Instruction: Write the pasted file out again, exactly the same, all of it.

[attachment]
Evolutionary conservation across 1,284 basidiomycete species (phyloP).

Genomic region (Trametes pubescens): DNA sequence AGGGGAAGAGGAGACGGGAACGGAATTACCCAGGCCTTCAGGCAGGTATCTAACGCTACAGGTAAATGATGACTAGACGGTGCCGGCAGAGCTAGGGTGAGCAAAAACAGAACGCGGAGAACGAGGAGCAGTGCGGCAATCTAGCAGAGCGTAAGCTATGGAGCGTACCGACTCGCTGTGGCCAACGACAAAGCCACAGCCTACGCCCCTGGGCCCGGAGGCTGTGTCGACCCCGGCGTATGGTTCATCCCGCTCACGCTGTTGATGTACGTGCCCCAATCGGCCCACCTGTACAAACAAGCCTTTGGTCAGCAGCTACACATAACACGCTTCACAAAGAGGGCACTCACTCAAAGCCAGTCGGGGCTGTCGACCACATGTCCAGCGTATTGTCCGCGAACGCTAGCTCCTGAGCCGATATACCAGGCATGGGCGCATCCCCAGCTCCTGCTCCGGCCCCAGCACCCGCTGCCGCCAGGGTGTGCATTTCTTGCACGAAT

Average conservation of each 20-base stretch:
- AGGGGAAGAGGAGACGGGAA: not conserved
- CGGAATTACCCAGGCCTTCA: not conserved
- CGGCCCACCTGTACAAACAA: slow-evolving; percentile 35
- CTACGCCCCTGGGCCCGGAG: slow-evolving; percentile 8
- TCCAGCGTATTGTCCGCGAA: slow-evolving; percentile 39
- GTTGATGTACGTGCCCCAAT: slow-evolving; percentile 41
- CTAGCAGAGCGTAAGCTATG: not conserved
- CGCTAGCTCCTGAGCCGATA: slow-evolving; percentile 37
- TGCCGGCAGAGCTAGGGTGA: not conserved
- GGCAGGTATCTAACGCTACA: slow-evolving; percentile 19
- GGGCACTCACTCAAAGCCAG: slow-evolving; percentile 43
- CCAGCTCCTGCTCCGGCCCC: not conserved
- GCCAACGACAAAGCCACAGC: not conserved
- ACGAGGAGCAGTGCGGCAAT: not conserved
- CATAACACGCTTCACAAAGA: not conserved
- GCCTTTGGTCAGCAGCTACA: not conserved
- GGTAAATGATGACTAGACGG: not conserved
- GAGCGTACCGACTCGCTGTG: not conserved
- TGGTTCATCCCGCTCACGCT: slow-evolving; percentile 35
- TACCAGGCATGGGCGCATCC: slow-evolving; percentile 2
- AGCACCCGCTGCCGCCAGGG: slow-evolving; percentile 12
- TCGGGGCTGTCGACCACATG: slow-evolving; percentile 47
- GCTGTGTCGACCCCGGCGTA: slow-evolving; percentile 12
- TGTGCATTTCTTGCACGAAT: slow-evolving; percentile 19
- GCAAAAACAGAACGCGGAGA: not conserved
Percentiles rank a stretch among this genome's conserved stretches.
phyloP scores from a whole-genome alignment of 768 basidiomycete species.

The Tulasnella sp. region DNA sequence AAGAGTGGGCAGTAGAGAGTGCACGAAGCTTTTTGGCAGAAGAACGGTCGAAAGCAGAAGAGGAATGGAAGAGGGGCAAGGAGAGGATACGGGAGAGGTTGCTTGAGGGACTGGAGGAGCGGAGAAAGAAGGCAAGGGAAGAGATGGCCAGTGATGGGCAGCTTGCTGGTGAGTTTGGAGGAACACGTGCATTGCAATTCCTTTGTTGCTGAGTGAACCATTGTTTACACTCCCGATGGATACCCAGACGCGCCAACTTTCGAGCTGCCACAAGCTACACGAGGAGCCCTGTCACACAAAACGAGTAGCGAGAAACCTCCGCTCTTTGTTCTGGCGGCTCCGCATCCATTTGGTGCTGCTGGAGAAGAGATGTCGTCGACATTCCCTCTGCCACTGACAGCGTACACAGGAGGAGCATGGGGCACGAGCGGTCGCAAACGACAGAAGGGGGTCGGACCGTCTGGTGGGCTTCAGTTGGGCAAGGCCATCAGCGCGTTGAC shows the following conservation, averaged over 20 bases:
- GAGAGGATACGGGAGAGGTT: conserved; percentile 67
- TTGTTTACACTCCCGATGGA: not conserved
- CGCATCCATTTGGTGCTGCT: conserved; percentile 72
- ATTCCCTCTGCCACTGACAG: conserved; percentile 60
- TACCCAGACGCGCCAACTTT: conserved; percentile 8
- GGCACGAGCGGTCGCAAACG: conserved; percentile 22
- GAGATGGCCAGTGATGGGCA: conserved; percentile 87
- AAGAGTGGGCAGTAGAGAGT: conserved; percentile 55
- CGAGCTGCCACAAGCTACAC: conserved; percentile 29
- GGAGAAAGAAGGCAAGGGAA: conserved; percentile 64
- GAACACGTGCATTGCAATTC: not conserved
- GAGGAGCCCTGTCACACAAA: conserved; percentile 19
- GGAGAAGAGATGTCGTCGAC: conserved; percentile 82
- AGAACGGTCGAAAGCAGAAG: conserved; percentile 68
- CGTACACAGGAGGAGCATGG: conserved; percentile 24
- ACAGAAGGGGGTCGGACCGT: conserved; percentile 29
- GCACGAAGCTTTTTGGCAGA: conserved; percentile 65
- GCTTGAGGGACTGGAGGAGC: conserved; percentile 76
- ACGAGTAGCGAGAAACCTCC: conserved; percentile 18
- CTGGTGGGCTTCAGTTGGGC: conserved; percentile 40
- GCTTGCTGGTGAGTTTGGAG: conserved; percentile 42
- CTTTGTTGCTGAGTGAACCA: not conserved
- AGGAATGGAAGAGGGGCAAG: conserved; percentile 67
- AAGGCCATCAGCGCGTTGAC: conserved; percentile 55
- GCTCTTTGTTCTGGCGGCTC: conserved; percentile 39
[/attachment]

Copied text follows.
Evolutionary conservation across 1,284 basidiomycete species (phyloP).

Genomic region (Trametes pubescens): DNA sequence AGGGGAAGAGGAGACGGGAACGGAATTACCCAGGCCTTCAGGCAGGTATCTAACGCTACAGGTAAATGATGACTAGACGGTGCCGGCAGAGCTAGGGTGAGCAAAAACAGAACGCGGAGAACGAGGAGCAGTGCGGCAATCTAGCAGAGCGTAAGCTATGGAGCGTACCGACTCGCTGTGGCCAACGACAAAGCCACAGCCTACGCCCCTGGGCCCGGAGGCTGTGTCGACCCCGGCGTATGGTTCATCCCGCTCACGCTGTTGATGTACGTGCCCCAATCGGCCCACCTGTACAAACAAGCCTTTGGTCAGCAGCTACACATAACACGCTTCACAAAGAGGGCACTCACTCAAAGCCAGTCGGGGCTGTCGACCACATGTCCAGCGTATTGTCCGCGAACGCTAGCTCCTGAGCCGATATACCAGGCATGGGCGCATCCCCAGCTCCTGCTCCGGCCCCAGCACCCGCTGCCGCCAGGGTGTGCATTTCTTGCACGAAT

Average conservation of each 20-base stretch:
- AGGGGAAGAGGAGACGGGAA: not conserved
- CGGAATTACCCAGGCCTTCA: not conserved
- CGGCCCACCTGTACAAACAA: slow-evolving; percentile 35
- CTACGCCCCTGGGCCCGGAG: slow-evolving; percentile 8
- TCCAGCGTATTGTCCGCGAA: slow-evolving; percentile 39
- GTTGATGTACGTGCCCCAAT: slow-evolving; percentile 41
- CTAGCAGAGCGTAAGCTATG: not conserved
- CGCTAGCTCCTGAGCCGATA: slow-evolving; percentile 37
- TGCCGGCAGAGCTAGGGTGA: not conserved
- GGCAGGTATCTAACGCTACA: slow-evolving; percentile 19
- GGGCACTCACTCAAAGCCAG: slow-evolving; percentile 43
- CCAGCTCCTGCTCCGGCCCC: not conserved
- GCCAACGACAAAGCCACAGC: not conserved
- ACGAGGAGCAGTGCGGCAAT: not conserved
- CATAACACGCTTCACAAAGA: not conserved
- GCCTTTGGTCAGCAGCTACA: not conserved
- GGTAAATGATGACTAGACGG: not conserved
- GAGCGTACCGACTCGCTGTG: not conserved
- TGGTTCATCCCGCTCACGCT: slow-evolving; percentile 35
- TACCAGGCATGGGCGCATCC: slow-evolving; percentile 2
- AGCACCCGCTGCCGCCAGGG: slow-evolving; percentile 12
- TCGGGGCTGTCGACCACATG: slow-evolving; percentile 47
- GCTGTGTCGACCCCGGCGTA: slow-evolving; percentile 12
- TGTGCATTTCTTGCACGAAT: slow-evolving; percentile 19
- GCAAAAACAGAACGCGGAGA: not conserved
Percentiles rank a stretch among this genome's conserved stretches.
phyloP scores from a whole-genome alignment of 768 basidiomycete species.

The Tulasnella sp. region DNA sequence AAGAGTGGGCAGTAGAGAGTGCACGAAGCTTTTTGGCAGAAGAACGGTCGAAAGCAGAAGAGGAATGGAAGAGGGGCAAGGAGAGGATACGGGAGAGGTTGCTTGAGGGACTGGAGGAGCGGAGAAAGAAGGCAAGGGAAGAGATGGCCAGTGATGGGCAGCTTGCTGGTGAGTTTGGAGGAACACGTGCATTGCAATTCCTTTGTTGCTGAGTGAACCATTGTTTACACTCCCGATGGATACCCAGACGCGCCAACTTTCGAGCTGCCACAAGCTACACGAGGAGCCCTGTCACACAAAACGAGTAGCGAGAAACCTCCGCTCTTTGTTCTGGCGGCTCCGCATCCATTTGGTGCTGCTGGAGAAGAGATGTCGTCGACATTCCCTCTGCCACTGACAGCGTACACAGGAGGAGCATGGGGCACGAGCGGTCGCAAACGACAGAAGGGGGTCGGACCGTCTGGTGGGCTTCAGTTGGGCAAGGCCATCAGCGCGTTGAC shows the following conservation, averaged over 20 bases:
- GAGAGGATACGGGAGAGGTT: conserved; percentile 67
- TTGTTTACACTCCCGATGGA: not conserved
- CGCATCCATTTGGTGCTGCT: conserved; percentile 72
- ATTCCCTCTGCCACTGACAG: conserved; percentile 60
- TACCCAGACGCGCCAACTTT: conserved; percentile 8
- GGCACGAGCGGTCGCAAACG: conserved; percentile 22
- GAGATGGCCAGTGATGGGCA: conserved; percentile 87
- AAGAGTGGGCAGTAGAGAGT: conserved; percentile 55
- CGAGCTGCCACAAGCTACAC: conserved; percentile 29
- GGAGAAAGAAGGCAAGGGAA: conserved; percentile 64
- GAACACGTGCATTGCAATTC: not conserved
- GAGGAGCCCTGTCACACAAA: conserved; percentile 19
- GGAGAAGAGATGTCGTCGAC: conserved; percentile 82
- AGAACGGTCGAAAGCAGAAG: conserved; percentile 68
- CGTACACAGGAGGAGCATGG: conserved; percentile 24
- ACAGAAGGGGGTCGGACCGT: conserved; percentile 29
- GCACGAAGCTTTTTGGCAGA: conserved; percentile 65
- GCTTGAGGGACTGGAGGAGC: conserved; percentile 76
- ACGAGTAGCGAGAAACCTCC: conserved; percentile 18
- CTGGTGGGCTTCAGTTGGGC: conserved; percentile 40
- GCTTGCTGGTGAGTTTGGAG: conserved; percentile 42
- CTTTGTTGCTGAGTGAACCA: not conserved
- AGGAATGGAAGAGGGGCAAG: conserved; percentile 67
- AAGGCCATCAGCGCGTTGAC: conserved; percentile 55
- GCTCTTTGTTCTGGCGGCTC: conserved; percentile 39